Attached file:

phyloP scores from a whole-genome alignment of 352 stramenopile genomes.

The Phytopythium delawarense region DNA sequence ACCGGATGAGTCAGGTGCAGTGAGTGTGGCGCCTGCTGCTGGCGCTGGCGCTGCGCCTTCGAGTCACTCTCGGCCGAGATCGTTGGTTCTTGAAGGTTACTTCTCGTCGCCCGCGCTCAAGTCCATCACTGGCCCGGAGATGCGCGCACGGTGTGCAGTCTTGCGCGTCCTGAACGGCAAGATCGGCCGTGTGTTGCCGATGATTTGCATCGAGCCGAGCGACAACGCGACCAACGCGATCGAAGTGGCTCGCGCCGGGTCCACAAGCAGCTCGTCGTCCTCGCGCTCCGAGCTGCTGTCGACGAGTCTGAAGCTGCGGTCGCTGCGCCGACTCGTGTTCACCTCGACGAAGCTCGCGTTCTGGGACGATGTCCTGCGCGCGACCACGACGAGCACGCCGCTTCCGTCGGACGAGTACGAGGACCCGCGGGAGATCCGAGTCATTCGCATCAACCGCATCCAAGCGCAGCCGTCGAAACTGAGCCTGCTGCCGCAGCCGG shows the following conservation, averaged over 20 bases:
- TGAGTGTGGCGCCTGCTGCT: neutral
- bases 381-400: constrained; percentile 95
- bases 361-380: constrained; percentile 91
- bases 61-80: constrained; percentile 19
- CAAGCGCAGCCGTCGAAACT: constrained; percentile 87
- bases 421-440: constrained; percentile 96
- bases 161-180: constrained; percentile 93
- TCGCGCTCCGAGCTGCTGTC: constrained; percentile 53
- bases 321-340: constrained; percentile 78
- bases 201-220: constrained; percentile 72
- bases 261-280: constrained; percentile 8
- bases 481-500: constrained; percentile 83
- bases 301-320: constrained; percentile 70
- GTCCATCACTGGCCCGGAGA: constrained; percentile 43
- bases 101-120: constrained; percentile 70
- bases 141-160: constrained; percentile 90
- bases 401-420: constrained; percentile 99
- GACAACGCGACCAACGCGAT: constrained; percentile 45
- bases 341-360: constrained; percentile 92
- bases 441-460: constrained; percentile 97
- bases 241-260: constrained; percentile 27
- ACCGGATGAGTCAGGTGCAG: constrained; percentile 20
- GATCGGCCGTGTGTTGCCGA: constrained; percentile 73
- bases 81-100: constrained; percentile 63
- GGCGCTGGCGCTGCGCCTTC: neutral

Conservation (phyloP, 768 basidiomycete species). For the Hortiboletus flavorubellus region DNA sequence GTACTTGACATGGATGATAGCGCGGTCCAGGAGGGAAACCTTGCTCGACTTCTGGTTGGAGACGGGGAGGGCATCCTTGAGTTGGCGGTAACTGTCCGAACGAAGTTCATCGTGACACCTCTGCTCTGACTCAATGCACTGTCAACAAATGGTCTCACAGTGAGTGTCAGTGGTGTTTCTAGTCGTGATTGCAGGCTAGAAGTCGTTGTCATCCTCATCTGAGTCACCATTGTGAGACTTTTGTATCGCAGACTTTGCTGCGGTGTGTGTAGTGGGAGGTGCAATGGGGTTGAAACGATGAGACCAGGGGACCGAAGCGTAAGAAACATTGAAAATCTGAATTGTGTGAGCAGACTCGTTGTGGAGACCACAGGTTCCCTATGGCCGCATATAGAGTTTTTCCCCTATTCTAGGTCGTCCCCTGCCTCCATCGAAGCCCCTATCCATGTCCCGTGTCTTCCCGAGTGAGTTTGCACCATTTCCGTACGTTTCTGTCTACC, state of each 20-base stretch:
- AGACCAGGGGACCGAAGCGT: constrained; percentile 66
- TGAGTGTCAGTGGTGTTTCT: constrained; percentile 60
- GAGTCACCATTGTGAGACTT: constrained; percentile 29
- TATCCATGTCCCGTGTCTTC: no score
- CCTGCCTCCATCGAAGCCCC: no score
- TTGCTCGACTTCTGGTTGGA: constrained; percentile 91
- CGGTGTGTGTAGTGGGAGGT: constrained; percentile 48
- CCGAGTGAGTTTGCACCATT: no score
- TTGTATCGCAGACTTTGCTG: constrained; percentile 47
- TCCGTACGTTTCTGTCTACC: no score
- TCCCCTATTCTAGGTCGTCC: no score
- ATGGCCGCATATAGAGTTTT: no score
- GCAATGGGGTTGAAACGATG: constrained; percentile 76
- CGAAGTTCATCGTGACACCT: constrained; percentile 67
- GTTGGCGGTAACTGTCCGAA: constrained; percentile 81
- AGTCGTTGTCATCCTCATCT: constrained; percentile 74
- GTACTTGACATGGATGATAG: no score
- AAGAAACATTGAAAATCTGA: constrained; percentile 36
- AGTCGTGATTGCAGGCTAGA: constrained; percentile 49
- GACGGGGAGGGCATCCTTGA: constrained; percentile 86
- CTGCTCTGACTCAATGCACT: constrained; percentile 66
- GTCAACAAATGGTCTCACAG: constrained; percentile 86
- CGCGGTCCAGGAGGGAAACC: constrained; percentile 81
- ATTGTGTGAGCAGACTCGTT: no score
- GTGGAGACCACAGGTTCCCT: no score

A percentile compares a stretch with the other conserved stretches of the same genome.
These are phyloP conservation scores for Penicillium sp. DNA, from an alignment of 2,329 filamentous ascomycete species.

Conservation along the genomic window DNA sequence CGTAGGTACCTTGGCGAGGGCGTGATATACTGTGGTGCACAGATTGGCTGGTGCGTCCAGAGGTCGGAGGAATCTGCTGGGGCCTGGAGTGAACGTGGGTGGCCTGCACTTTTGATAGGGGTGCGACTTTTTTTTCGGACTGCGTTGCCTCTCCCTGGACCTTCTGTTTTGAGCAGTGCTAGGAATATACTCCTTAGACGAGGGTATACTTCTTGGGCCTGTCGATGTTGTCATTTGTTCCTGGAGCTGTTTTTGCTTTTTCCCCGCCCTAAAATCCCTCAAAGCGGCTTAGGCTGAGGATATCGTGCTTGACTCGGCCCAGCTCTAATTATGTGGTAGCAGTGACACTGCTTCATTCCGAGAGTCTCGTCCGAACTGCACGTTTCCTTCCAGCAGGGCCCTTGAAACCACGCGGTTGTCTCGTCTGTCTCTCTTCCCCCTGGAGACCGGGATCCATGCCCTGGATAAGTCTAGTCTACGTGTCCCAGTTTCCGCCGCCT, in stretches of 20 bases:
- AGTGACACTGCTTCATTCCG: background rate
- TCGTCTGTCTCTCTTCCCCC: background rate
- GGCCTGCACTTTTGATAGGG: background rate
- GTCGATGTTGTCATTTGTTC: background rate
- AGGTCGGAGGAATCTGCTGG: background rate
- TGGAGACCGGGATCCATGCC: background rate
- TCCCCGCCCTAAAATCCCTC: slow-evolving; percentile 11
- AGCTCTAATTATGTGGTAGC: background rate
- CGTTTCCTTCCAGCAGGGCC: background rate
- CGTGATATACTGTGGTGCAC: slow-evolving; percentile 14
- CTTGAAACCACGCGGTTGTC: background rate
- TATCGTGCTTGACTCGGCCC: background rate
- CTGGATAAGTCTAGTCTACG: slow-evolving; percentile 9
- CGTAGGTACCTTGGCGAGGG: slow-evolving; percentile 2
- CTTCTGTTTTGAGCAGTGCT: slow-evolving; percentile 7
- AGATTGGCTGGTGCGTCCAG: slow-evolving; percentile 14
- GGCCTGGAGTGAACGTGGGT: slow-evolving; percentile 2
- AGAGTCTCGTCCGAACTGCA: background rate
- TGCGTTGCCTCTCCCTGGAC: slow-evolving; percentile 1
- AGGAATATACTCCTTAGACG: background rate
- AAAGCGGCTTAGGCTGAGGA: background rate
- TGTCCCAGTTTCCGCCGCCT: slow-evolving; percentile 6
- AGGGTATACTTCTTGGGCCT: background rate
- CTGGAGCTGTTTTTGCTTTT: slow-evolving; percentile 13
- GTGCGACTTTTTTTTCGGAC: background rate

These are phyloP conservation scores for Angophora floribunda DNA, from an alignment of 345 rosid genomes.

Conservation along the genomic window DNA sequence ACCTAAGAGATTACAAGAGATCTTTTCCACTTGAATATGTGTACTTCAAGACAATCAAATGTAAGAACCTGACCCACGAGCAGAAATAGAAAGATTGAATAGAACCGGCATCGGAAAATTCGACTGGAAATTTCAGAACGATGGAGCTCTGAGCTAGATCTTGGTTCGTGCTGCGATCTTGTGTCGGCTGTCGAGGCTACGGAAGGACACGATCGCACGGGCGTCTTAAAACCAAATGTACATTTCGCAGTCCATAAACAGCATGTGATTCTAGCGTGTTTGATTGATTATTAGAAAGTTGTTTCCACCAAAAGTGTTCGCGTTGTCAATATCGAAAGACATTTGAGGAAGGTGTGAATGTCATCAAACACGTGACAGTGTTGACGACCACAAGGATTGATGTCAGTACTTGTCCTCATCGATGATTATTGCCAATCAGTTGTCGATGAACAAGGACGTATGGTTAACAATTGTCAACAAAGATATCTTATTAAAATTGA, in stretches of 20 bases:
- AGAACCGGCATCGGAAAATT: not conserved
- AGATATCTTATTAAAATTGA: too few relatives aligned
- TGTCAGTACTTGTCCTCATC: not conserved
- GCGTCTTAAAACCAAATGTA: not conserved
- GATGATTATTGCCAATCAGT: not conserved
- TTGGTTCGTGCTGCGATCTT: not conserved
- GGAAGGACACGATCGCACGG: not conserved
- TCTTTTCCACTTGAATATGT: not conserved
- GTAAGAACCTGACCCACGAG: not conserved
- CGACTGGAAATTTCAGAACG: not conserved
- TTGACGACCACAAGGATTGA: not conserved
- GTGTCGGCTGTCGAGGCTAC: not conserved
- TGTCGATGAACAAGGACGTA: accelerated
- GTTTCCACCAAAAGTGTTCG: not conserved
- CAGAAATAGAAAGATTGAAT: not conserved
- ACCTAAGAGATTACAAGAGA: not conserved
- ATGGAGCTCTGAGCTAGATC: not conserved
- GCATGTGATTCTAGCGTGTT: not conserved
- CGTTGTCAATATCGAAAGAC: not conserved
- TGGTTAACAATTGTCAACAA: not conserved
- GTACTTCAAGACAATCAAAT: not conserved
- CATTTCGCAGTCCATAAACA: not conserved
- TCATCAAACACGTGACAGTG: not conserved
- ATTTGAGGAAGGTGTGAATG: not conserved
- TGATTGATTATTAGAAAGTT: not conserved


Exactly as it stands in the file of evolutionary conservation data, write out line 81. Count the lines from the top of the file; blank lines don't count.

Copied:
- GTGCGACTTTTTTTTCGGAC: background rate